Greenviile making sewer upgrades
Interstate highways and critical infrastructure are the two key ingredients for economic growth in rural Southern communities, according to the recently released "State of the South" report.
The report, produced by a non-profit North Carolina research group, should bode well for Greenville, according to Gerald Johnson, superintendent of Greenville Water Works.
"Greenville has the interstate highway and the water works and sewer board has recognized that industry can't be attracted without water and sewer," Johnson said.
"We've stretched our limited resources to make it possible to bring new jobs to the city."
Two recent inquiries about Greenville as a place to relocate had the need to use and dispose of 1 million gallons of water a day, according to Johnson. One of those inquiries was from Westpoint Stevens, he said.
"With our confidence in a new well and extended transmission line, the Board's answer was unequivocal yes when Westpoint Stevens asked if we could provide a million gallons of water a day and accept the same on dye cast waste water," Johnson said.
The second inquiry did not materialize, according to Johnson.The industrial park being constructed on U.S. Highway 31 North will have access to the city's wastewater treatment plant, even though the park is not located in the city limit, according to Johnson.
"We're providing wastewater treatment for the industrial park in support of efforts to bring jobs to Butler County," said Johnson.
When Greenville High School was being constructed, the Water Works and Sewer Board extended sewer capacity to all areas west of the school that are in the city limits, including the Highway 10/Interstate 65 interchange, said Johnson.
"With sewer, this whole area is now primed for commercial and industrial development," said Johnson.
The board is also faced with another imperative project as sewer lines on the west side of Interstate 65 near capacity, said Johnson.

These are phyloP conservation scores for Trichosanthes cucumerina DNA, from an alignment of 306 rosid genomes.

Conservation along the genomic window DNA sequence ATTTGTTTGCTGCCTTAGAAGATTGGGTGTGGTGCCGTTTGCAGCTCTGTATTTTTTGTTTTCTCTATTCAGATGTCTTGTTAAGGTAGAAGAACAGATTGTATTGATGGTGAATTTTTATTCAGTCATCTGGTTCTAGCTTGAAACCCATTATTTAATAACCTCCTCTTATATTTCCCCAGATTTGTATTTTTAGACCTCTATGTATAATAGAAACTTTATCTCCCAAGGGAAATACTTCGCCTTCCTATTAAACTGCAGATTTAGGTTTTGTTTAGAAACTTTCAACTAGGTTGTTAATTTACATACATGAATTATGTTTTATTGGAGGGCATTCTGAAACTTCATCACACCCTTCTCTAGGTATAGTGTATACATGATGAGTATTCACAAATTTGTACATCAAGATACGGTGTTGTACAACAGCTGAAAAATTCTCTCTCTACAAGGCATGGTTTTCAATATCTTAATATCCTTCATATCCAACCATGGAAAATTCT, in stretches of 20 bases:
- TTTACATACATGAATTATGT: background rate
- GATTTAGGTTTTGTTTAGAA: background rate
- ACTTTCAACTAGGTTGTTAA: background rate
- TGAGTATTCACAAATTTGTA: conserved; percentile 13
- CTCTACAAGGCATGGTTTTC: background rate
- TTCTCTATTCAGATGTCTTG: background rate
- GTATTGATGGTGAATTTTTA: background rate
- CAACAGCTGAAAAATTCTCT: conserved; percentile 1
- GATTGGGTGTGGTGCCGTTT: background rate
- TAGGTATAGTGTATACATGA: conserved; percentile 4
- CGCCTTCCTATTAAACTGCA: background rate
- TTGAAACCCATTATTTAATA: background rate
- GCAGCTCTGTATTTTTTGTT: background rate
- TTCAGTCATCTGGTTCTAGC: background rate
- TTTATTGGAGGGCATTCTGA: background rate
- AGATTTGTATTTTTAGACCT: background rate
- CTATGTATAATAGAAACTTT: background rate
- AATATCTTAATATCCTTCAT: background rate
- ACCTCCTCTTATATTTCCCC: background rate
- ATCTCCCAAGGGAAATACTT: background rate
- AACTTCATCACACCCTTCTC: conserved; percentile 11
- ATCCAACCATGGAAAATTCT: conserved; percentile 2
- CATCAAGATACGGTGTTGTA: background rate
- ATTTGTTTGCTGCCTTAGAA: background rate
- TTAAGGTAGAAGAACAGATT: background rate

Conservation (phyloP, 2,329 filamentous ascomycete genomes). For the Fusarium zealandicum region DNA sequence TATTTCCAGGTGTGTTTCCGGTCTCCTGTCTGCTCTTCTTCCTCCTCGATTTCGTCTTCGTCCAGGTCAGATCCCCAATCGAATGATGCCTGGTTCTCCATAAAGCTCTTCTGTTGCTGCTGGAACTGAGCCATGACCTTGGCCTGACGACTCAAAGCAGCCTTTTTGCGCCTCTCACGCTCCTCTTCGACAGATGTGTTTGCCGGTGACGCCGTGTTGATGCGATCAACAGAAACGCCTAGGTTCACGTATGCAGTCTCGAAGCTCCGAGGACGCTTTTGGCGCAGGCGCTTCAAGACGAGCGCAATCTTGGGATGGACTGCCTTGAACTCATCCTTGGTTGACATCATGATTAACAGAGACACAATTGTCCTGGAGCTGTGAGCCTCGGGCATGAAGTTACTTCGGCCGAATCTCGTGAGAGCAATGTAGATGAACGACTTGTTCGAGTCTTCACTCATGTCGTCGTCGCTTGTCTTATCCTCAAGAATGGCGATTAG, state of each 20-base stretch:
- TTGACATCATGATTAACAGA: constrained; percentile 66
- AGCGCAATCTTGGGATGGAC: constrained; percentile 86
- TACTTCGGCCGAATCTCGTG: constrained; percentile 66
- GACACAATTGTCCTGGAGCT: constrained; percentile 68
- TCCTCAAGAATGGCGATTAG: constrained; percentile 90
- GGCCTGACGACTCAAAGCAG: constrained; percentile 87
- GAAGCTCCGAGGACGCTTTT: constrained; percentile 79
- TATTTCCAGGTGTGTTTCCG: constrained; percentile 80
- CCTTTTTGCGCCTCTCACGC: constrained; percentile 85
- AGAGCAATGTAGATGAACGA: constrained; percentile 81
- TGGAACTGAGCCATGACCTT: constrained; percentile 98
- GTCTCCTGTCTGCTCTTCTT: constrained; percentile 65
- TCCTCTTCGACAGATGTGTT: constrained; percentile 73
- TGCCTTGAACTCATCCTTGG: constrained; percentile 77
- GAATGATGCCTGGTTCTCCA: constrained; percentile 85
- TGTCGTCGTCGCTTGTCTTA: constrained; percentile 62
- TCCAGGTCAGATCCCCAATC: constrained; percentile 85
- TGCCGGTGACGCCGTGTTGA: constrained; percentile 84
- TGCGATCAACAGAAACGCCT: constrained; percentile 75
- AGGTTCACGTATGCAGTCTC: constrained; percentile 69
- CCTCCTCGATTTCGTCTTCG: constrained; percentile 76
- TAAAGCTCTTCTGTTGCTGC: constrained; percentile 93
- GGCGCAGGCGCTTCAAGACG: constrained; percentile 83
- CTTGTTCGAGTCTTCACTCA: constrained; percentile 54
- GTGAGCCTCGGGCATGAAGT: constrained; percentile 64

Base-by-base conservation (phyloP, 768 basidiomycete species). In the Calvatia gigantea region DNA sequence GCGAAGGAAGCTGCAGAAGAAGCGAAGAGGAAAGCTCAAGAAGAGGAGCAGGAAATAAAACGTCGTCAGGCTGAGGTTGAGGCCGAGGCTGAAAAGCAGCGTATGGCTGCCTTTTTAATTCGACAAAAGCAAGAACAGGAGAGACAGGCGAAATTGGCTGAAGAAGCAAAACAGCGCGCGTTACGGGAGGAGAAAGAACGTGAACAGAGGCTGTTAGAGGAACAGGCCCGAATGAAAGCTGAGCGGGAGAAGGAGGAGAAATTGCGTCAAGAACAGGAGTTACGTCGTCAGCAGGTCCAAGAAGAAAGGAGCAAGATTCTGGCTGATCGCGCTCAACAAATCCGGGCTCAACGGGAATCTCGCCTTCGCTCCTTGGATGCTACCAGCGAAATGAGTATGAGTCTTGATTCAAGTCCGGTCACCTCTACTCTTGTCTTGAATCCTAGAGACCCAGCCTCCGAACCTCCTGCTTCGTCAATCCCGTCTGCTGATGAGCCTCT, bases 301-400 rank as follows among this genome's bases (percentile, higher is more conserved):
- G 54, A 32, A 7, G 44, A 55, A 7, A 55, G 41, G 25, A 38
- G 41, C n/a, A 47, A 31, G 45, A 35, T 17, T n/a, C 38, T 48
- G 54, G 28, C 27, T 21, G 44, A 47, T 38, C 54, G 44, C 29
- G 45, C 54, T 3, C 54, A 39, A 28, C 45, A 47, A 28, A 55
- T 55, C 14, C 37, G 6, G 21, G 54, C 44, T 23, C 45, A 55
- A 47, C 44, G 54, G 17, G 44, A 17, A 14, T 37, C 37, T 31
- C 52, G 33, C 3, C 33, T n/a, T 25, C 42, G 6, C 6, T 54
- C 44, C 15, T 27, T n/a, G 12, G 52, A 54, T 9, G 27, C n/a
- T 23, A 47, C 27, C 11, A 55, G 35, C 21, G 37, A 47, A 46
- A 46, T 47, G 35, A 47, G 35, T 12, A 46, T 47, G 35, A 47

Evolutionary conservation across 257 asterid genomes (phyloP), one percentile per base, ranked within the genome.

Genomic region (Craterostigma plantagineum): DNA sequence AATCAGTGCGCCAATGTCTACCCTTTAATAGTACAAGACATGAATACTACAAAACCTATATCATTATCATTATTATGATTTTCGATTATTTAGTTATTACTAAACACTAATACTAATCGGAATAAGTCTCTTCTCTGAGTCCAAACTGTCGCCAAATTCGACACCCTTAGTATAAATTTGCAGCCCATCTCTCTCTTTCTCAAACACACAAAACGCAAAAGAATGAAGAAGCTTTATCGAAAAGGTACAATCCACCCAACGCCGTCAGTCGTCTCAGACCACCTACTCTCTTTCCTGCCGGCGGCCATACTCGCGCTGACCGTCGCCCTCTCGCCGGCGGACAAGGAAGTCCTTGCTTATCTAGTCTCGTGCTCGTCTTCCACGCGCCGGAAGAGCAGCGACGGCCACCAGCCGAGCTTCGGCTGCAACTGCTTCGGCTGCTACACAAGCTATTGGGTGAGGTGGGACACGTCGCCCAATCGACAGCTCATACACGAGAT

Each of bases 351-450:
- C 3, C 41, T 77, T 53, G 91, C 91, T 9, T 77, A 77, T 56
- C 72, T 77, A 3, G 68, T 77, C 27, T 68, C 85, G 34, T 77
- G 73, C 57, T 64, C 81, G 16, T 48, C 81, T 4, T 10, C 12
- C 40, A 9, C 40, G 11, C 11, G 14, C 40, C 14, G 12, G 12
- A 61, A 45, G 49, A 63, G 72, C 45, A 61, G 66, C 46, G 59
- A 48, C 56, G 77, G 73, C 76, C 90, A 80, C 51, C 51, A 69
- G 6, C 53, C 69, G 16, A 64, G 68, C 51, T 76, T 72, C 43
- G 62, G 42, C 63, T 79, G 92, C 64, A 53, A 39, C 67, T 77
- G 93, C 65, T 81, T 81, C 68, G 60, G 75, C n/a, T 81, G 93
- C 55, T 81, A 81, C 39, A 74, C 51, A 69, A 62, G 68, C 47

"This situation was prompted by the addition of 14 new businesses, a second golf course and 72 apartments constructed on the north side of Interstate 65 since Cambrian Ridge Golf Course opened in 1993," he said. "A new gravity sewer line, which will open land to commercial and industrial development north of the Greenville Bypass, is now under construction.
"The new line will also eliminate two more costly lift stations and relieve pressure on older, fragile sewer lines in the City."
The first phase of the line has been completed, from Ala. Highway 10 East to Airport Road. Preliminary work is underway on the second phase that will continue to New Searcy Road. The final phase will go from New Searcy Road to Ala. Highway 185 North.
"These large wastewater will play a major role in Greenville's future growth," said Johnson. "These gravity lines require minimum maintenance and eliminate eight costly lift stations, virtually half the lift station in the city's inventory.
"They also bypass the city's old wastewater infrastructure, which is in need of refurbishment. More importantly, due to cost savings on the new well and pipeline, there is no need for a rate increase to meet these growth requirements."